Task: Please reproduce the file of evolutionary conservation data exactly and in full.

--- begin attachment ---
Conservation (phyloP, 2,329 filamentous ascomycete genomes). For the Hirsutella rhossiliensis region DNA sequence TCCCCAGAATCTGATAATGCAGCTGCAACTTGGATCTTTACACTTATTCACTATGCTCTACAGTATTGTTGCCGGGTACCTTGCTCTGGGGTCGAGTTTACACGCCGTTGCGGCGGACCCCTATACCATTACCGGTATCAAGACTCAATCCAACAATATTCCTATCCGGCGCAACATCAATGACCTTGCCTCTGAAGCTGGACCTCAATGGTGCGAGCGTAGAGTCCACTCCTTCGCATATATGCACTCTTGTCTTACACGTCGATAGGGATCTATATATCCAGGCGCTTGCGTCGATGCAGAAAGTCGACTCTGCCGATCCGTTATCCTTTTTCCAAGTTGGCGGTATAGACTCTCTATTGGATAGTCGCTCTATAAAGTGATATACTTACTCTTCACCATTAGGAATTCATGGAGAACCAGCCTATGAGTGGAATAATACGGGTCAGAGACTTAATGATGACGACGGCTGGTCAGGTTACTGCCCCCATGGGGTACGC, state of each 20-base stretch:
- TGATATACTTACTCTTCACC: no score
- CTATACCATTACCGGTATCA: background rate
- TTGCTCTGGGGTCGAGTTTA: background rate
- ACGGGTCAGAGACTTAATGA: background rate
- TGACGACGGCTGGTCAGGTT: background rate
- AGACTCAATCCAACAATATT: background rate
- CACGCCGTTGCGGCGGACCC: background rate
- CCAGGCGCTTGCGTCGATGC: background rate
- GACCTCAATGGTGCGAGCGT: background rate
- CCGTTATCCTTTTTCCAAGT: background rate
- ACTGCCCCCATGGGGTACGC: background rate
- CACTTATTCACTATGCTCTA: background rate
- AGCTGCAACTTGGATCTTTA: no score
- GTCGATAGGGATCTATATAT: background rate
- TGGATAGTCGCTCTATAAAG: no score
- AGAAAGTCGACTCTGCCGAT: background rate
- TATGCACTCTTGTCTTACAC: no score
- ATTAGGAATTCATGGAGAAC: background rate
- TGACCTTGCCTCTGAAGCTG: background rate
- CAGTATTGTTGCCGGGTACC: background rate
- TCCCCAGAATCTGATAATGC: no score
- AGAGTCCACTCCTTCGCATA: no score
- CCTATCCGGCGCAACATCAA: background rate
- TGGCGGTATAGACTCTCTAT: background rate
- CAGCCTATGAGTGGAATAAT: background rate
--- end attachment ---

Conservation (phyloP, 2,329 filamentous ascomycete genomes). For the Hirsutella rhossiliensis region DNA sequence TCCCCAGAATCTGATAATGCAGCTGCAACTTGGATCTTTACACTTATTCACTATGCTCTACAGTATTGTTGCCGGGTACCTTGCTCTGGGGTCGAGTTTACACGCCGTTGCGGCGGACCCCTATACCATTACCGGTATCAAGACTCAATCCAACAATATTCCTATCCGGCGCAACATCAATGACCTTGCCTCTGAAGCTGGACCTCAATGGTGCGAGCGTAGAGTCCACTCCTTCGCATATATGCACTCTTGTCTTACACGTCGATAGGGATCTATATATCCAGGCGCTTGCGTCGATGCAGAAAGTCGACTCTGCCGATCCGTTATCCTTTTTCCAAGTTGGCGGTATAGACTCTCTATTGGATAGTCGCTCTATAAAGTGATATACTTACTCTTCACCATTAGGAATTCATGGAGAACCAGCCTATGAGTGGAATAATACGGGTCAGAGACTTAATGATGACGACGGCTGGTCAGGTTACTGCCCCCATGGGGTACGC, state of each 20-base stretch:
- TGATATACTTACTCTTCACC: no score
- CTATACCATTACCGGTATCA: background rate
- TTGCTCTGGGGTCGAGTTTA: background rate
- ACGGGTCAGAGACTTAATGA: background rate
- TGACGACGGCTGGTCAGGTT: background rate
- AGACTCAATCCAACAATATT: background rate
- CACGCCGTTGCGGCGGACCC: background rate
- CCAGGCGCTTGCGTCGATGC: background rate
- GACCTCAATGGTGCGAGCGT: background rate
- CCGTTATCCTTTTTCCAAGT: background rate
- ACTGCCCCCATGGGGTACGC: background rate
- CACTTATTCACTATGCTCTA: background rate
- AGCTGCAACTTGGATCTTTA: no score
- GTCGATAGGGATCTATATAT: background rate
- TGGATAGTCGCTCTATAAAG: no score
- AGAAAGTCGACTCTGCCGAT: background rate
- TATGCACTCTTGTCTTACAC: no score
- ATTAGGAATTCATGGAGAAC: background rate
- TGACCTTGCCTCTGAAGCTG: background rate
- CAGTATTGTTGCCGGGTACC: background rate
- TCCCCAGAATCTGATAATGC: no score
- AGAGTCCACTCCTTCGCATA: no score
- CCTATCCGGCGCAACATCAA: background rate
- TGGCGGTATAGACTCTCTAT: background rate
- CAGCCTATGAGTGGAATAAT: background rate